CLICK HERE for the downloadable PDF. If you just want the image, for whatever reason, feel free to save the one above.

Pine Nuts in Play Doh (VIDEO)

This is a great sensory experience, and it’s good for counting practice as well!

You can see exactly what to do in the video above. But in case you don’t have time to watch:

  1. You need 10 pine nuts (or any number of smallish objects).
  2. You need a small amount of play doh. The amount will depend on the age of the child. I think that an older child, you could use more of the play doh (and more objects to hide). This was a good amount for Alexander because it didn’t take much effort to find the pine nuts. A younger child, I would use a smaller amount of the play doh and only 3-5 objects.
  3. I pressed the play doh fairly flat.
  4. Alexander would press the pine nuts into the dough, and we would count them as he did so.
  5. Once all 10 were pressed into the dough, I would roll up the play doh and roll it into a ball. Most of the pine nuts were visible from the outside, and the others were just under the surface.
  6. I handed him the doh ball, and he would dig through and pull out each of the 10 pine nuts, counting as he went.

Super simple!

NOTE: You don’t want to do this if your baby is allergic to nuts! Use rice or dry beans or plastic/wooden beads. I just happened to have pine nuts in the pantry. (Plus “pine nuts in play doh” sounds cuter than “dry beans in play doh,” am I right?)

Animal Footprints Printable and Salt Dough Prints (Printable)

Animals and Their Footprints

As you can see in the November curriculum (HERE), I wanted to focus on animals and numbers this month.

We’ve done a few things in the past, and I want to expand on animals this month. One thing I wanted to make is animal prints. I was hoping Alexander could help, but he mostly just made a mess. So I ended up making the salt dough prints myself. (Here is how you can make salt dough yourself.)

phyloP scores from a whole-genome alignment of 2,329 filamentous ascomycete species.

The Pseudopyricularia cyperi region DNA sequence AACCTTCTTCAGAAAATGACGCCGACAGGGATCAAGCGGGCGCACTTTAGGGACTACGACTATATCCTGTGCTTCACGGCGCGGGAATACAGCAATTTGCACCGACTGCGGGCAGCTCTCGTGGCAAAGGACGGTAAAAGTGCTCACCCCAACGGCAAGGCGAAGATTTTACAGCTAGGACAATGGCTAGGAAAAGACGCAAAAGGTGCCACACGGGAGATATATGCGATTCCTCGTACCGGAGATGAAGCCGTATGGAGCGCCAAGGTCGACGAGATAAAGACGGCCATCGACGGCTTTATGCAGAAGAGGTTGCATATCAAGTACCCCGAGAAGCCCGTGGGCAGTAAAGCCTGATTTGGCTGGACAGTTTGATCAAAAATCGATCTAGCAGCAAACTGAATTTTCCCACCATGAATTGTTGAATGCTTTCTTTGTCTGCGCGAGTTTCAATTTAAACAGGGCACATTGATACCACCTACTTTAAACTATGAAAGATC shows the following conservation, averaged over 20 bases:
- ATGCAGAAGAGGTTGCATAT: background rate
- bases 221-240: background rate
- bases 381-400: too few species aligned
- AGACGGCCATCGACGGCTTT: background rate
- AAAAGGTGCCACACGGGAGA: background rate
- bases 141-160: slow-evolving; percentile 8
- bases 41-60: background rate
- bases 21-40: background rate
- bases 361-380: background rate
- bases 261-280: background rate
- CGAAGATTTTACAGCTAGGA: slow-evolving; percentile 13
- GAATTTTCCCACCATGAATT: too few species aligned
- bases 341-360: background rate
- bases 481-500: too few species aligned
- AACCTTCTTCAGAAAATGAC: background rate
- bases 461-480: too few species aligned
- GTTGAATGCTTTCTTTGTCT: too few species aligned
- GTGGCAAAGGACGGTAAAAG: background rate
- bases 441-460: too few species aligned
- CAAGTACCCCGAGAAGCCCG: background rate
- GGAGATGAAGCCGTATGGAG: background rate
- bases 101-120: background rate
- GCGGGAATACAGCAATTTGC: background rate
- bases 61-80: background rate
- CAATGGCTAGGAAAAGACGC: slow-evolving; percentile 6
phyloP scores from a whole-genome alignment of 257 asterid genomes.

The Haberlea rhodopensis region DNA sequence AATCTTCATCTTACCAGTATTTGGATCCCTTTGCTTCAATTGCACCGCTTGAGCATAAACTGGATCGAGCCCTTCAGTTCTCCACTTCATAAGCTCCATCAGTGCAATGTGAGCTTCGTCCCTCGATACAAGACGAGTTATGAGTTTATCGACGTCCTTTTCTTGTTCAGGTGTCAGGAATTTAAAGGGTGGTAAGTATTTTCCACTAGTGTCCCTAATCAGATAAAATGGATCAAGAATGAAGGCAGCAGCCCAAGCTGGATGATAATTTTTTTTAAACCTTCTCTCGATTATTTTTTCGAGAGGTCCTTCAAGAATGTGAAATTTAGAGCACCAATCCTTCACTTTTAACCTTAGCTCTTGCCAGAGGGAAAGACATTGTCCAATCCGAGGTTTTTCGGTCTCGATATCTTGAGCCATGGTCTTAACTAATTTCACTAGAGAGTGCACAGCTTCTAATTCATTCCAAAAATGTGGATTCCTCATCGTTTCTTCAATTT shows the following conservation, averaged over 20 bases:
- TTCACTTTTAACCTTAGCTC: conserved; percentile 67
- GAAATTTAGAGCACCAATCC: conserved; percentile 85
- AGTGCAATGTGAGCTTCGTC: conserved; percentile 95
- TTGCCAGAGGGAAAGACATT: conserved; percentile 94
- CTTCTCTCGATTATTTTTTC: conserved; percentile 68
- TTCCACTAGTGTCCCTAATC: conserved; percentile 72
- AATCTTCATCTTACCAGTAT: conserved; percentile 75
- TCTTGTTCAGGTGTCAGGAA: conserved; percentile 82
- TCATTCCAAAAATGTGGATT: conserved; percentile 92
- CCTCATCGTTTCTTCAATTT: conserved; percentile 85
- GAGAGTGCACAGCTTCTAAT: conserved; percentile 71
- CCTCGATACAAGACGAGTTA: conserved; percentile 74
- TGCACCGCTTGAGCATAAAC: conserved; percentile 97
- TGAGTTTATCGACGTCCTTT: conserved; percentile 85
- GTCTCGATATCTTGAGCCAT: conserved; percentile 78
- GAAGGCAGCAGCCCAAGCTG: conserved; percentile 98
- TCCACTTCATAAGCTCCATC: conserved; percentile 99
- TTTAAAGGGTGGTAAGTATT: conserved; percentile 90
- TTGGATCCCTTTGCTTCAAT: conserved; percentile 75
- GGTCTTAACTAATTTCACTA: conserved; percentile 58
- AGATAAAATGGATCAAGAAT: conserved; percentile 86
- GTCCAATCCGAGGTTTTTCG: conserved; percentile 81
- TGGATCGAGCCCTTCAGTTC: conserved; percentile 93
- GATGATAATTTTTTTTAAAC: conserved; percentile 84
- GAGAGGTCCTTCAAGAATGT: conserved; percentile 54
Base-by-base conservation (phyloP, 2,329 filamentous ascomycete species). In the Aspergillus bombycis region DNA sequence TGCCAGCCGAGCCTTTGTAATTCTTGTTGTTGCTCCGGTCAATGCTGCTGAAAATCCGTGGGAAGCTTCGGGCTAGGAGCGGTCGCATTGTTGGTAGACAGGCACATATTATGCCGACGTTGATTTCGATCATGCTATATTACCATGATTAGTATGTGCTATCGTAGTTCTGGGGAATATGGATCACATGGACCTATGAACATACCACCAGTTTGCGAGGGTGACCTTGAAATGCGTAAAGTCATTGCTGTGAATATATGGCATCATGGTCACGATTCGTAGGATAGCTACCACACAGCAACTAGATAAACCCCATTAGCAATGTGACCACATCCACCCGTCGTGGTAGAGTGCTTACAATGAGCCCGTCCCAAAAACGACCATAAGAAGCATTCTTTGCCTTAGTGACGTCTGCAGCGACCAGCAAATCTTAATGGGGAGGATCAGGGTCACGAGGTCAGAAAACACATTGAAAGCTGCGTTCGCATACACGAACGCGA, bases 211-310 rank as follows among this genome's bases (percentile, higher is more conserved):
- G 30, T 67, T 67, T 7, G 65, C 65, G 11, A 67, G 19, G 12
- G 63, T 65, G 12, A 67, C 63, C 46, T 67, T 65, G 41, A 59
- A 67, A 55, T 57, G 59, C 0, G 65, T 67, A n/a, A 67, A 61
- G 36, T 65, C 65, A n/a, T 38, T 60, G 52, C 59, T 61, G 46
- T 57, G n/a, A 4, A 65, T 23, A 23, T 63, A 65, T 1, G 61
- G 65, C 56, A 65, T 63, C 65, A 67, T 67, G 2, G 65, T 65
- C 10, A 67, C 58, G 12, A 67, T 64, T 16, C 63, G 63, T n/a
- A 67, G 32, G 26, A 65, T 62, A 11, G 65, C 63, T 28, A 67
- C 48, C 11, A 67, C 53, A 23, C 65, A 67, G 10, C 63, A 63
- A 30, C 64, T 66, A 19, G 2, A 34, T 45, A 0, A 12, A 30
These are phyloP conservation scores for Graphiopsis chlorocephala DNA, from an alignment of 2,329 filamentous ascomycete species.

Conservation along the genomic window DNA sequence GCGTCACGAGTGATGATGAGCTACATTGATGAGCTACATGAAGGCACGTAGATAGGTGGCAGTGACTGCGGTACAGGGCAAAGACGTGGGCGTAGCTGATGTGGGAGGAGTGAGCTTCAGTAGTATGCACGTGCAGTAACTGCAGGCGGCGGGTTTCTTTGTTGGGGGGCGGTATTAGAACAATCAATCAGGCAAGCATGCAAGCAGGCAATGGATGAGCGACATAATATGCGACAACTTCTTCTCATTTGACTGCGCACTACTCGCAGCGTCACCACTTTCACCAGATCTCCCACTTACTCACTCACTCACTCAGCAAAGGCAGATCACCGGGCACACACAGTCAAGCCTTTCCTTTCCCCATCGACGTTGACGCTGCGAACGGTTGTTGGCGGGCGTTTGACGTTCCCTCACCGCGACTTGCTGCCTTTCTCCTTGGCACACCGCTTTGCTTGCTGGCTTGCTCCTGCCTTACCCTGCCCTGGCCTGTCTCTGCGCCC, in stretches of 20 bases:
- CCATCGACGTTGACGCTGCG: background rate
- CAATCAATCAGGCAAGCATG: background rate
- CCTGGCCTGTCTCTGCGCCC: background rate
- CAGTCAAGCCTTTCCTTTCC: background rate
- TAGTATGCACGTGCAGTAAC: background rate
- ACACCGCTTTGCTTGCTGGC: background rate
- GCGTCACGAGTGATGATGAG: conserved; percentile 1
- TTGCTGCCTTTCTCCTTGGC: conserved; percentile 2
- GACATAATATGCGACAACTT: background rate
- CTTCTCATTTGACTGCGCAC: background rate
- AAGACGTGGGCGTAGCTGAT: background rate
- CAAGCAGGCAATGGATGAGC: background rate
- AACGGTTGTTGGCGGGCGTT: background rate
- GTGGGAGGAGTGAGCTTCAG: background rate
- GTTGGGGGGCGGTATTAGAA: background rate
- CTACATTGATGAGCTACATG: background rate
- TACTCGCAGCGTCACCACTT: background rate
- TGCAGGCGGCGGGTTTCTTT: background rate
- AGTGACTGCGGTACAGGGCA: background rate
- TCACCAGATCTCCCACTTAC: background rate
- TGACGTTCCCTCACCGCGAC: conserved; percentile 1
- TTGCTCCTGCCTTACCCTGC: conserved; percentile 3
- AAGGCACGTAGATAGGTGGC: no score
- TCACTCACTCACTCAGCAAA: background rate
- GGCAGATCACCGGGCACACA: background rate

I made one batch of dough and picked a few footprints that were different enough from each other. Also, since I just used my fingers to make the prints, it was difficult making small indents (like for tiny fingernails). I also wanted them to be somewhat relative to each other in size. Like, a bear’s footprint is much larger than a squirrel’s. They aren’t perfect because I’m not entirely sure how large a bear’s paw is in real life! I just used my best judgment and made the ones you see below.

  • Squirrel
  • Deer
  • Bear
  • Mountain lion
  • Raccoon

Salt Dough Animal Prints

These prints sat on the kitchen counter for about a week before I came up with an idea for how to use them.

I decided to make a set of flash cards. One set would be the 5 animals, and the second set would be images of the actual prints in the wild. I considered making black and white prints (like a clip-art sort of thing) but decided it would be more interesting if they were actual, real-world footprints. That way, if we see deer, raccoon, or squirrel prints in our neighborhood, we can identify them. (I don’t expect to see mountain lion or bear prints any time soon! We could use the mountain lion print to look for cat footprints in our neighborhood, though.)



Anyway, the document that’s below is two pages. The first page is the 5 animals. The second page is the 5 real-world footprints. The footprints are slightly smaller, so if you wanted, you could leave the first page intact and cut the second page into cards. And the footprint cards should fit on top of the animal sheet. Hopefully that makes sense.

Use them however you’d like!

You can use the printable without making the salt dough prints, which was my intention. I wanted to be sure I shared ideas here that can be used as is OR expanded a little.

HERE is the free printable of the animals + animal prints.